Anyone who has ever had the yearning to vote for an alternative, independent, and progressive third party candidate only to cave in the voting booth and vote Democrat—haunted by voices saying, “You’d be throwing your vote away”—must surely be asking these days, “What if?” After seeing what just a few elected officials can do to the whole political process, each and every one of them has to be saying, “If only we’d voted with our hearts.” After all, as Kevin Drum points out at Mother Jones, “So who was driving the absolutist view in Congress over the past few months? If it was the no-compromise wing of the tea party, that's less than 10% of the country.”
Less than ten percent. No doubt, at some point in the last few decades all those people wishing they could break out of the tired two-party system and vote for a truly progressive-minded candidate could have reached a number in Congress that could rival the number of Tea Partiers taking the country hostage now. What then? What would this country look like had we known that so few could do so much? We’ll never know.
Still, if we must try and find a silver lining in this nobody-wins model of government, maybe it’s this: It turns out we might not being throwing our vote away if we vote more progressively than we previously thought possible. Or, at the very least, form a political base with some teeth, able to make Democrats believe they may be ousted for a more progressive candidate if they continue to woo the Almighty Independent Vote in lieu of actual liberal ideals. This is the conclusion behind recent articles in Dissent and Change-Links.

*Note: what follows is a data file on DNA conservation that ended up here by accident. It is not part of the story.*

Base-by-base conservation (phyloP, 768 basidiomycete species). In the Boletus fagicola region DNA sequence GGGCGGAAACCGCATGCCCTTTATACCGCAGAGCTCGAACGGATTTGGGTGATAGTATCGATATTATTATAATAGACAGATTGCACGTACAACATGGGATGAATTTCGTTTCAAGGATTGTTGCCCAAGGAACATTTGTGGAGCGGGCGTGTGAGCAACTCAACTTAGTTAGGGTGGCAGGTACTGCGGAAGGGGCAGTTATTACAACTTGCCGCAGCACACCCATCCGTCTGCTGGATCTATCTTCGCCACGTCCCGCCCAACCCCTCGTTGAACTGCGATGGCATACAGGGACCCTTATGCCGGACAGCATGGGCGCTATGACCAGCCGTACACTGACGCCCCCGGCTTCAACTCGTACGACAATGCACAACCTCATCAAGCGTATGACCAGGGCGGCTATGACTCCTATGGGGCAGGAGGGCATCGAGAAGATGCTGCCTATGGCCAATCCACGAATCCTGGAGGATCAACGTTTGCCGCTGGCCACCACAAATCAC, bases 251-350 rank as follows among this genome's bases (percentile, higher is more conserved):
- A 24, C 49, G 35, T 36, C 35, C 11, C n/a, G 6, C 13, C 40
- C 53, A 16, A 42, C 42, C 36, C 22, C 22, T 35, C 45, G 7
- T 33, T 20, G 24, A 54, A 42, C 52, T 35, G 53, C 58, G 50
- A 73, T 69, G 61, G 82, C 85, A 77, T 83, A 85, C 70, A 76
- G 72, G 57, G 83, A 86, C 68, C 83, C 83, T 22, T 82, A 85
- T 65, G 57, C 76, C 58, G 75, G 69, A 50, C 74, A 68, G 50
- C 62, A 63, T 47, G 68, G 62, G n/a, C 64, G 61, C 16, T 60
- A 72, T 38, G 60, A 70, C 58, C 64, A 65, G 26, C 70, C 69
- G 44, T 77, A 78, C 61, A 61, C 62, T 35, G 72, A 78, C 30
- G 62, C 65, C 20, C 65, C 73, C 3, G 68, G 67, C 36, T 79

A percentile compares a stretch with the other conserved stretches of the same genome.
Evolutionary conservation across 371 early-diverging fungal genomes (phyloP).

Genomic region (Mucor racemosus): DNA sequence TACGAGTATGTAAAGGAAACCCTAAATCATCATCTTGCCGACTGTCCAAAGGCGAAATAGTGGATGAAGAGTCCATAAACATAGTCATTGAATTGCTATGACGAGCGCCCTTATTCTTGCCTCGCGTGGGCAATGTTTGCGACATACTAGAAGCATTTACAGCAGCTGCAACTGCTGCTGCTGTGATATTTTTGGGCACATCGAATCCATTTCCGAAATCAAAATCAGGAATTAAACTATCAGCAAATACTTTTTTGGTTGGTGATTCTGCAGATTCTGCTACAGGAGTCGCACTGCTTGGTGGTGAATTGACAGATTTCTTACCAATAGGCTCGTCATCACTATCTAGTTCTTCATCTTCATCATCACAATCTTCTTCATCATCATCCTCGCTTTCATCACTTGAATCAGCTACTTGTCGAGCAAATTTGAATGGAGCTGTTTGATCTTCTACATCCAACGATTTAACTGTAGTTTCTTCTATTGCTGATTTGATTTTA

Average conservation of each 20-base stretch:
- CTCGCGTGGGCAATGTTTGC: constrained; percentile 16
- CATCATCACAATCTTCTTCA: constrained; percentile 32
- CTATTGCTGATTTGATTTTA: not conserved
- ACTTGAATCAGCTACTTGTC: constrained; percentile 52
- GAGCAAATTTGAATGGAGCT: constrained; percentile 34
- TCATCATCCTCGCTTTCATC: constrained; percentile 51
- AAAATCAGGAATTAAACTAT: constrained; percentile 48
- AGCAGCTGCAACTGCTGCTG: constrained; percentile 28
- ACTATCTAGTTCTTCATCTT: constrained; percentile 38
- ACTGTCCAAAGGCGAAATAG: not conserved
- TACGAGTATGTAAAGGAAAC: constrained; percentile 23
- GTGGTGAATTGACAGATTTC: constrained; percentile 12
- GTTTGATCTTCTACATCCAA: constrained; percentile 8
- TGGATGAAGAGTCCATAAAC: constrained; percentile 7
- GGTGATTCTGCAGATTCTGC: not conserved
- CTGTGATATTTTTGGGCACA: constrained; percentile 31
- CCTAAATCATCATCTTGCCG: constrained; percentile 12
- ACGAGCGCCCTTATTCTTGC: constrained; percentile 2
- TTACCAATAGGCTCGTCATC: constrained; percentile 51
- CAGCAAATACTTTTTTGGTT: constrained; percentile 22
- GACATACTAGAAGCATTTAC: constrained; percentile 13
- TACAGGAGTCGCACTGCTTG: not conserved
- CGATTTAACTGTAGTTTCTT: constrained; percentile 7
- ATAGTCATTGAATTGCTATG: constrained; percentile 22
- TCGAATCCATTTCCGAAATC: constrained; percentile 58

In “Stopping Obama’s Next Betrayal” Mark Engler has little time for debating whether or not Obama is a true liberal or a centrist. Such discussions don’t “lead very far in terms of suggesting a political response,” Engler writes. Obama is what he is and, no matter what else you say about his administration, it will listen to opposing sides. The problem, according to Engler, is that progressive movements aren’t doing their part in making the president or Congress work for them.
Similarly Shamus Cooke, in “The Rich are Destroying the Economy,” calls for a strong, organized movement to make politicians respond to progressive ideals, though he is suspect of Democrats being willing or able to rise to the task:
So, the silver lining is that maybe we aren’t really stuck with a two-party system. Maybe we wouldn’t be throwing our votes away if we voted the way we actually wanted to vote. At the very least, we’re (oddly) reminded by the Tea Party of what Margaret Mead said about a small group of committed citizens changing the world. (Though she did also use the word “thoughtful.”) That said, if there’s gridlock now in DC, can you imagine what it would be like if the left side of the aisle was actually full of progressive politicians bent on staying true to their ideals instead of caving for the “betterment” of the country?